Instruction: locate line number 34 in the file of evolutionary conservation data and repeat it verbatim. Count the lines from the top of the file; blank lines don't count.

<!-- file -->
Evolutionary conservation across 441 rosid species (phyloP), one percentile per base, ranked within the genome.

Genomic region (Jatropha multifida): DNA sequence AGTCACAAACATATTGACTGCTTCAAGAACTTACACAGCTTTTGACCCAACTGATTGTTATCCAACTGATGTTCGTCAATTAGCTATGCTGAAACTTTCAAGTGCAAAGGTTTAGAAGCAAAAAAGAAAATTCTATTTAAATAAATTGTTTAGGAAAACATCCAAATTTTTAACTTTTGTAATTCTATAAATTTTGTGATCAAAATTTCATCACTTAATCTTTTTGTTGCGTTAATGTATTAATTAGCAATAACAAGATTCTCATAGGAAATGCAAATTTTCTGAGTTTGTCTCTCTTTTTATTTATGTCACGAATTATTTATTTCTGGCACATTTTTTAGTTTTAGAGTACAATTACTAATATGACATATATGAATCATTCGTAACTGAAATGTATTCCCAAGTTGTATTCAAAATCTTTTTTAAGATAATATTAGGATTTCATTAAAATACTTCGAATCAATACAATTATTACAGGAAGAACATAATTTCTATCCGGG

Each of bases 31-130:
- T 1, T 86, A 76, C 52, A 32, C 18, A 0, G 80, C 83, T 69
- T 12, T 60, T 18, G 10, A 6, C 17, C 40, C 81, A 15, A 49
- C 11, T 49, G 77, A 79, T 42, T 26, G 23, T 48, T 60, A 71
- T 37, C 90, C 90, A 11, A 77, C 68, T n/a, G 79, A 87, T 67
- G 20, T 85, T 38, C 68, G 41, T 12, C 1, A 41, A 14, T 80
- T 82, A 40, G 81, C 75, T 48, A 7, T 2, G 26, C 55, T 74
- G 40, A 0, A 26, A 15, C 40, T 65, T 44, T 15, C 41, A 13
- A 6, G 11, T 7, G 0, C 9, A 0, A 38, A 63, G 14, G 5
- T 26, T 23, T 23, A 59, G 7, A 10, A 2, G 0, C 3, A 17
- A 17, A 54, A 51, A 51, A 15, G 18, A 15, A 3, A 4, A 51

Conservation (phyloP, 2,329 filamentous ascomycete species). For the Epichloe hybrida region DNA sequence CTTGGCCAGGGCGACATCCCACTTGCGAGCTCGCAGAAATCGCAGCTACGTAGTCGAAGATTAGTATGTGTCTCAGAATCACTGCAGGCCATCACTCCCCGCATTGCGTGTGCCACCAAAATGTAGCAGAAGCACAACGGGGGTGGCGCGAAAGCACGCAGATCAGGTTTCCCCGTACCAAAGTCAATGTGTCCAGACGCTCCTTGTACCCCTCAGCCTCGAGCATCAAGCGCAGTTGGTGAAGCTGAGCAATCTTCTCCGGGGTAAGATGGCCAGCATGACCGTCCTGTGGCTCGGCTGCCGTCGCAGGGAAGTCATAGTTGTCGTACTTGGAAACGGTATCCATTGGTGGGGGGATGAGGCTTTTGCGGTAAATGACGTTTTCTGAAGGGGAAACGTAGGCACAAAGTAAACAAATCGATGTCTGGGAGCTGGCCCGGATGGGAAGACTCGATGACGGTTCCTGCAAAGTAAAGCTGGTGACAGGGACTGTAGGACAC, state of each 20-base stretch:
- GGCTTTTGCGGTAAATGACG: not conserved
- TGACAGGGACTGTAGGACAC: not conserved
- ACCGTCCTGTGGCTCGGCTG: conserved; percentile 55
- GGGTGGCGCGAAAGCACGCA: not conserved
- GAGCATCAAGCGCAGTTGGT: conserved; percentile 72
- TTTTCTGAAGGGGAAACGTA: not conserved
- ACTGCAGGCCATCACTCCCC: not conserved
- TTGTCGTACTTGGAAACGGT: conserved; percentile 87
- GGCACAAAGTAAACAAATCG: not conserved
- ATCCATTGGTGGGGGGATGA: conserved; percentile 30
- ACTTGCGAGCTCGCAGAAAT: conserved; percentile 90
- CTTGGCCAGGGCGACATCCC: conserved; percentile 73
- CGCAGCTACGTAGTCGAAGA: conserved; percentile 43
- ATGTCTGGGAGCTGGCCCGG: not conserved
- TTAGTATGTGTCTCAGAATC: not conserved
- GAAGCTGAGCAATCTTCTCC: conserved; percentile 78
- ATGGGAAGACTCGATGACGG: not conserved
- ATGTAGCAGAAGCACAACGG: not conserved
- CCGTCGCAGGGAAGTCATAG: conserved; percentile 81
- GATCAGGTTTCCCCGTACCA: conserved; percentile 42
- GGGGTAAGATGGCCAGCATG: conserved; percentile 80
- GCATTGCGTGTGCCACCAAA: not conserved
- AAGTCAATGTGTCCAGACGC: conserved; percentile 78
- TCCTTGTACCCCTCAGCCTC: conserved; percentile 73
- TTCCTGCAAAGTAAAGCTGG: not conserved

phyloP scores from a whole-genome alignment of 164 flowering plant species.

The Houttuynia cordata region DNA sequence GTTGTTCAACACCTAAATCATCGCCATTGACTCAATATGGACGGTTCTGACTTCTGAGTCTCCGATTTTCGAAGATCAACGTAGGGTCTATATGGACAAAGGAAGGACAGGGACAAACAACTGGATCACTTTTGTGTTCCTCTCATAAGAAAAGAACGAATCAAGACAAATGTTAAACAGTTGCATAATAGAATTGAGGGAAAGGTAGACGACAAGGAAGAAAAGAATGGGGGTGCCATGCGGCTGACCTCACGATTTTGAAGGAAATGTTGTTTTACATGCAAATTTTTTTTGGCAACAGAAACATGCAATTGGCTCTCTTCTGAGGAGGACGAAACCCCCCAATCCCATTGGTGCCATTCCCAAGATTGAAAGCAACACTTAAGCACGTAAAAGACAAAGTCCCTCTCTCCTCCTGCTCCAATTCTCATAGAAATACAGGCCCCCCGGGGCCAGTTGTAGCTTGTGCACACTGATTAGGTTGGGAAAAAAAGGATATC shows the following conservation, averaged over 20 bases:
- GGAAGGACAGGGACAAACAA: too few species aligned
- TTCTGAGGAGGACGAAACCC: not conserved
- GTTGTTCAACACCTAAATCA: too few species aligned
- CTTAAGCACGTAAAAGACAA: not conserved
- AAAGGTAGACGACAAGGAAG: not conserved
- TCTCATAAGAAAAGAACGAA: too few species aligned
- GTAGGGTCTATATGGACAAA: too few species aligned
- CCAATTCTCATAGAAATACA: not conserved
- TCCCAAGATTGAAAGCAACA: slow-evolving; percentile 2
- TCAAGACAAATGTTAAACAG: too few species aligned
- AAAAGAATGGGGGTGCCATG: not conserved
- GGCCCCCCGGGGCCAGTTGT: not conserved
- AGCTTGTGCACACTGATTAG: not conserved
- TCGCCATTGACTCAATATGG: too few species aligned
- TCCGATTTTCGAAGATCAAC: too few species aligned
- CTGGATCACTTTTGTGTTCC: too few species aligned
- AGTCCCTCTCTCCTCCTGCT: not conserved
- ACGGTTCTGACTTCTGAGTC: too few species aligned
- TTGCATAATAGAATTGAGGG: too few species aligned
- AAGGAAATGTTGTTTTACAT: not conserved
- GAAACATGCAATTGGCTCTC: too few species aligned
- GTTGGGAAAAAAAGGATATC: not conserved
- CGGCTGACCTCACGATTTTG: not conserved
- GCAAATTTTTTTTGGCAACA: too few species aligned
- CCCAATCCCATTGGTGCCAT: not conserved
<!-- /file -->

- GATCAGGTTTCCCCGTACCA: conserved; percentile 42